I should take my digital camera to Beverly Hills and snap some photos of typical Guess? billboards so you can see what I mean, but I can’t be bothered. Please enjoy my verbal description instead: every Guess billboard (with the exception of the Paris Hilton ones) contains several women and one lucky man. The staging usually suggests that all the gals are actually “with” the guy. But sometimes they despair of subtlety, and arrange unbuttoned clothes and straying hands to give the distinct impression we’re about five minutes from learning just how many women a guy can do at one time.
This is how the billboards look, regardless of whether they’re featuring Guess’ line for women, for men, or the whole shebang (pun intended). This suggests Guess finds female customers responsive to ads featuring hoardes of nymphettes draping themselves around Mr. Studly.
My question is: why? Do women just look at the clothes and not see the rest of the ad? Or does the idea of a harem sound just fine to many of them? I have to admit, the idea of me having a male harem sounds good to me, but I wouldn’t expect men to react well to images of it on a billboard meant to sell power tools to them.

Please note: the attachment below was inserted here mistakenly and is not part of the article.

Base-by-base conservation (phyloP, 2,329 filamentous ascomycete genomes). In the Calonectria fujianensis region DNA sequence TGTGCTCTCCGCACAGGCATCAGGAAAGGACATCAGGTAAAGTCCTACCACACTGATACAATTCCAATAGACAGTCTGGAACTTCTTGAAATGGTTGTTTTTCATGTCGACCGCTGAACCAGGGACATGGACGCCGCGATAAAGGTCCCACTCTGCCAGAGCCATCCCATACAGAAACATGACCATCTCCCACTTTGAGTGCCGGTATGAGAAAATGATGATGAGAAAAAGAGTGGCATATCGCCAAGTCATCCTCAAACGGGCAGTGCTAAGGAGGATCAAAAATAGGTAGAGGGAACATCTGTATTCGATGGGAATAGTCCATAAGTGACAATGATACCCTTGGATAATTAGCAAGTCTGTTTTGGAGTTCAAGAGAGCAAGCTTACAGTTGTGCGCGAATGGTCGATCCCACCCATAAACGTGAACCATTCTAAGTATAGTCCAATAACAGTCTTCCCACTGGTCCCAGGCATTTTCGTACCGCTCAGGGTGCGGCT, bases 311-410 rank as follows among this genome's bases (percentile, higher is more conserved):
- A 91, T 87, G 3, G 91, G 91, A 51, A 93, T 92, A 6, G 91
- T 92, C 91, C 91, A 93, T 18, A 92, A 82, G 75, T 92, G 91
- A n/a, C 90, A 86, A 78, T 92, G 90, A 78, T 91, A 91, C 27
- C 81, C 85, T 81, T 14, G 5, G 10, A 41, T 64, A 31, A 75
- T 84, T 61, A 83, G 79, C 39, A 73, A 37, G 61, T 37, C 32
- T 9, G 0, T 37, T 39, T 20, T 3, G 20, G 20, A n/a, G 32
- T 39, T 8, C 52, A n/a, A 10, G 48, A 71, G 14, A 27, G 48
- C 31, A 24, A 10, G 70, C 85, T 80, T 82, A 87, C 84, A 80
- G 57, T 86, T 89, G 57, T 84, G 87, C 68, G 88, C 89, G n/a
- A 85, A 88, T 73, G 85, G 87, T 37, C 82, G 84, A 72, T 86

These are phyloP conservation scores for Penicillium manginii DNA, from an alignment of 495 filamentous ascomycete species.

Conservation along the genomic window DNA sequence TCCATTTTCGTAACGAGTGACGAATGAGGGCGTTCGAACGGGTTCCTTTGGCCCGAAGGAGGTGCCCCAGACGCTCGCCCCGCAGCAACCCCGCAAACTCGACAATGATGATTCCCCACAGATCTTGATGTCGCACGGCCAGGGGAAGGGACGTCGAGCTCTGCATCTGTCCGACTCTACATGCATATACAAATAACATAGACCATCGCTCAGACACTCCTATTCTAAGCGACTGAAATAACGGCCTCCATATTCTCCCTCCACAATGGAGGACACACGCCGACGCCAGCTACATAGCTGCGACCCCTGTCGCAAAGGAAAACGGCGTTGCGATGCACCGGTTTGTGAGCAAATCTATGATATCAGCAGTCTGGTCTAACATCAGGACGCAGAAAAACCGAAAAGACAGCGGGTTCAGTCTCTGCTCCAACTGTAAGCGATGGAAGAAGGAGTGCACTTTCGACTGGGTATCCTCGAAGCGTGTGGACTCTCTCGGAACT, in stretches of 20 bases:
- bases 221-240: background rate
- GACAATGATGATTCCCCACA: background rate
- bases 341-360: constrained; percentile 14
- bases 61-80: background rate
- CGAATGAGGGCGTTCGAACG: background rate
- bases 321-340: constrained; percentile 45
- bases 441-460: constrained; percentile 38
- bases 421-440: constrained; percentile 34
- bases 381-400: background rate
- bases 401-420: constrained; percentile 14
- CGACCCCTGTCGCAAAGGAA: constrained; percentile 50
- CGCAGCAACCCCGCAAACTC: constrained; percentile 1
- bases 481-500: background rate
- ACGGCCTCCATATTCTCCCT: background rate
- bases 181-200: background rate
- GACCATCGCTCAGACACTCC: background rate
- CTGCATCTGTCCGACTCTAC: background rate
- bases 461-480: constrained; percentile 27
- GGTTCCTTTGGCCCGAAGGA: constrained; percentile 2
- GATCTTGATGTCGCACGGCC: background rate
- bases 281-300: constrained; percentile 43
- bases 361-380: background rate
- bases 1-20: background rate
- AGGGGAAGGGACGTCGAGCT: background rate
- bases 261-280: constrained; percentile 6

At this point, I feel I should mention that Guess Jeans used to be made in the US, and were of high quality back then (I had a pair that lasted ten years). The ads were racy, even though they only featured one woman gettin’ it on with a guy. Even weirder, she was usually the focus of the ad: if anyone faced away from the camera, for example, it was sure to be the guy. They had a TV commercial that featured a girl getting bored by her fling with a cowboy, and shuffling the cowboy off in a taxi. It ended with him saying in a drawl, “Hey, where you goin’? … Wait, where’m I goin’?” That was a nice twist on the usual stereotype of men dumping women when they get tired of them.
Then Guess started outsourcing to sweat shops in foreign countries, and their clothes became so cutrate I had to return a pair when a hole rotted through them mid-thigh after maybe four launderings. That was my last experience with Guess. And that’s about when the ads changed to the new harem format.
Is there a definite corollary between sexism and low quality? Further research is required.